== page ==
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Year : 2006  |  Volume : 72  |  Issue : 3  |  Page : 247-248

Numerous yellow-brown papules over the trunk

1 Departments of Dermatology, Fatih University Faculty of Medicine, Ankara, Turkey
2 Departments of Pathology, Fatih University Faculty of Medicine, Ankara, Turkey

Correspondence Address:
Evren Sarifakioglu
Department of Dermatology, Fatih University Faculty of Medicine, Alpaslan Turkes Caddesi No.: 57, 06510, Ankara
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Source of Support: None, Conflict of Interest: None

DOI: 10.4103/0378-6323.25797

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How to cite this article:
Sarifakioglu E, Gorpelioglu C, Bayrak R. Numerous yellow-brown papules over the trunk. Indian J Dermatol Venereol Leprol 2006;72:247-8

How to cite this URL:
Sarifakioglu E, Gorpelioglu C, Bayrak R. Numerous yellow-brown papules over the trunk. Indian J Dermatol Venereol Leprol [serial online] 2006 [cited 2020 Oct 25];72:247-8. Available from:

A healthy 17-year-old white girl presented with numerous discrete brown to yellow colored papules that had arisen on the trunk 2 years earlier. The lesions were mildly pruritic. She was not on any medications at the time. Physical examination disclosed numerous skin-colored to yellow-brown 2-4 mm ovoid papules scattered over the anterior aspect of the thorax, mostly below the breasts and over the mid-abdomen [Figure - 1]. A few lesions were seen in the axillae and on the anterolateral surface of the neck. The patient did not have other clinical cutaneous or systemic findings.

A skin biopsy specimen obtained from the abdomen of the patient revealed small ducts and epithelial cords within a dermis of normal-appearing connective tissue. The ducts were lined by two rows of flattened epithelial cells, the outer layer bulging outward to form solid chords [Figure - 2][Figure - 3].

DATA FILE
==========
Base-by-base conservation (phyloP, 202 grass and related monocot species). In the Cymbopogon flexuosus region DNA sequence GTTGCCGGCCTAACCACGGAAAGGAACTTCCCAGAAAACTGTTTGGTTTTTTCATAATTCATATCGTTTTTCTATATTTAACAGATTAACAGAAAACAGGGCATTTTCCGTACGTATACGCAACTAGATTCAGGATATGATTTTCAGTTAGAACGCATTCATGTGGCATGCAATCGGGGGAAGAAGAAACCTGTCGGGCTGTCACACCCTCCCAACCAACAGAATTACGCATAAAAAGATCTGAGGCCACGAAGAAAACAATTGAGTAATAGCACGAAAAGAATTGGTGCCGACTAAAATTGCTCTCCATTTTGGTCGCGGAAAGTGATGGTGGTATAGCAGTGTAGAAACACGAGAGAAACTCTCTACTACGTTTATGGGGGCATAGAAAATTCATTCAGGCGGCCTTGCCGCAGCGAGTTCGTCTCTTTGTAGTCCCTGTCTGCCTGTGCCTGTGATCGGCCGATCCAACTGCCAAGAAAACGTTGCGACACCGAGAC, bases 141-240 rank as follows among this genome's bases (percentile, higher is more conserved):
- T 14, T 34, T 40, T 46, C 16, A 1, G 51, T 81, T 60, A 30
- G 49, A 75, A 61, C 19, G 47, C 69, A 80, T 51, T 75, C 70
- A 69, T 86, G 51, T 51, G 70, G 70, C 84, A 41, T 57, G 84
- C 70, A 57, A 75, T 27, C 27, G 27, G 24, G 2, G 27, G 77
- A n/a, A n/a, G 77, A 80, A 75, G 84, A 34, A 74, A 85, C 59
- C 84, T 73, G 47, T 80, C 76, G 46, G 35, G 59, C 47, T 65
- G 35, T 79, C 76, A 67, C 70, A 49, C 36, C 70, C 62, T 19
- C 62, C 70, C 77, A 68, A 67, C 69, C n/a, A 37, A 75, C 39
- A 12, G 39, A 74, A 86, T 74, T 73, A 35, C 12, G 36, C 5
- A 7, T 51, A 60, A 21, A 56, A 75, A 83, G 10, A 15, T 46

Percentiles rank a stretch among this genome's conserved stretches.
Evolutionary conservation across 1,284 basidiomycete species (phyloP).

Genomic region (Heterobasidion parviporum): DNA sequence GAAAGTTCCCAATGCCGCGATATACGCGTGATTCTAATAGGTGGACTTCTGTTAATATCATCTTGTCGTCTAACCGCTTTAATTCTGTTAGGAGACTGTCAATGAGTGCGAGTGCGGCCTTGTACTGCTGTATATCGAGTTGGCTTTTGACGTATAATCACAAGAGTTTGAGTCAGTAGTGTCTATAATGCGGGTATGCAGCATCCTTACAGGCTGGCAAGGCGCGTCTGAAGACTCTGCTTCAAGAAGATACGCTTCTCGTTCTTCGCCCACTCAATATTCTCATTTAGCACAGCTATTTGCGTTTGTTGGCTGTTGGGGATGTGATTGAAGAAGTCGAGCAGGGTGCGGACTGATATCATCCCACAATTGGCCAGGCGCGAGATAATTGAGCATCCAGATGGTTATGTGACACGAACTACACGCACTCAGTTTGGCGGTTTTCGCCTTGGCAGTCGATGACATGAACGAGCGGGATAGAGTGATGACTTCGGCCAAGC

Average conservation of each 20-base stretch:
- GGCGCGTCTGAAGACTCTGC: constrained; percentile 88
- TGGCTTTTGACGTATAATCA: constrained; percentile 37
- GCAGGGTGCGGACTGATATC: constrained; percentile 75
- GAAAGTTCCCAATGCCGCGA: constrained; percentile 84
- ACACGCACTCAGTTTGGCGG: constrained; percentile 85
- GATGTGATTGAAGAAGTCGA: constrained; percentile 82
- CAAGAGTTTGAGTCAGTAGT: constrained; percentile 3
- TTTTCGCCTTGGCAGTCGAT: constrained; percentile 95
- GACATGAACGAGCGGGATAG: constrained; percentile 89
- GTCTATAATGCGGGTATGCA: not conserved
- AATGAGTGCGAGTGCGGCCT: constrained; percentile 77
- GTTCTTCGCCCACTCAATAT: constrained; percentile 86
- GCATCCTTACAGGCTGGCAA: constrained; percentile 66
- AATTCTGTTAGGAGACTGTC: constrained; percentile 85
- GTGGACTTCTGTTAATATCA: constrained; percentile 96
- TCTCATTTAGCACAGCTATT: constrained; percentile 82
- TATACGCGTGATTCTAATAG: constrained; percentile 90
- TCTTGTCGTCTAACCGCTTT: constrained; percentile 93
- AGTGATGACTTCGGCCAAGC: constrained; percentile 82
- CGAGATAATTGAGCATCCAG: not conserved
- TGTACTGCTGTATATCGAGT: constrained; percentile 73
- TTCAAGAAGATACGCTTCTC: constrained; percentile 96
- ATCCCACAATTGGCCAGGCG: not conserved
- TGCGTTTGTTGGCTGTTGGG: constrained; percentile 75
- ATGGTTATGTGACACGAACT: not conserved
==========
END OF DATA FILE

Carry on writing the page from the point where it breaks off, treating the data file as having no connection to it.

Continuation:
What is your diagnosis? Top

Diagnosis: Eruptive syringoma

  Discussion Top

Syringoma is a benign tumor of eccrine origin, first described by Biesiadecki and Kaposi[1] showing a differentiation toward intraepidermal eccrine ducts. Eruptive syringoma is a somewhat rare clinical variant, where numerous papules arise in successive crops on the anterior surface of the body.[1],[2]

The skin lesions of syringoma consist of yellow to flesh-colored to brown 1-5 mm papules, which are commonly found on the eyelids. Other characteristic sites include the neck, chest, axillae, antecubital fossae, upper extremities, lower part of the abdomen and groins. They occur predominantly in women and may develop at any age, with a peak incidence between the third and fourth decades.[3] Histopathologically, the epithelial component of the proliferation is composed of cells with pale or pinkish cytoplasm arrayed as nests and tubules of relatively uniform size. Depending upon the exact plane of section, the nests of syringoma vary in shape and some nests may resemble a comma or a tadpole.[4]

Eruptive syringoma may clinically resemble lichen planus, flat warts, papuler mucinosis, xanthoma disseminatum and mastocytosis. However, the diagnosis can be easily made with the distinct histopathological findings.

Therapy for syringomas is unsatisfactory. Surgical, oral and topical treatments have shown limited results. Due to the number of lesions, electrocoagulation and cryotherapy are too laborious, yielding poor cosmetic results.[3] Symptomatic eruptive syringomas have shown poor or no response to topical and oral corticosteroids, topical antifungal agents and topical retinoids.[5] Successful treatment with 1% topical atropine resulted in disappearance of the pruritus and in a reduction in the size of the lesions.[6] However, the limitation of this treatment was that the patients had to be carefully evaluated for the side effects of atropine such as blurred vision, headache, palpitation, difficulty in micturition, reduced intestinal peristalsis, etc.

We have treated our patient with topical tretinoin. After 1 month, there was a significant improvement in the lesions; however, new lesions appeared during treatment. Although spontaneous involution of the lesions have been reported, it looks unlikely in our case.

  References Top

1.Pruzan DL, Esterly NB, Prose NS. Eruptive Syringoma. Arch Dermatol 1989;125:1119-20.  Back to cited text no. 1  [PUBMED]  
2.Patrizi A, Neri I, Marzaduri S, Varotti E, Passarini B. Syringoma: A review of twenty-nine cases. Acta Derm Venereol 1998;78:460-2.  Back to cited text no. 2    
3.Gómez MI, Pιrez B, Azaρa JM, Nunez M, Ledo A. Eruptive syringoma: treatment with topical tretinoin. Dermatology 1994;189:105-6.  Back to cited text no. 3    
4.McCalmont TH. Adnexal neoplasms. In : Bolognia JL, Jorizzo JL, Rapini RP, editors. Dermatology. Mosby Co: USA; 2003. p. 1733-55.  Back to cited text no. 4    
5.Kuttner BJ, Kaplan DL, Rothstein MS. Eruptive pruritic papules. Arch Dermatol 1989;125:985-90.   Back to cited text no. 5    
6.Casas AP, Gαrcia-Dνez A. Eruptive pruritic syringomas: Treatment with topical atropine. J Am Acad Dermatol 2001;44:148-9.  Back to cited text no. 6    


[Figure - 1], [Figure - 2], [Figure - 3]


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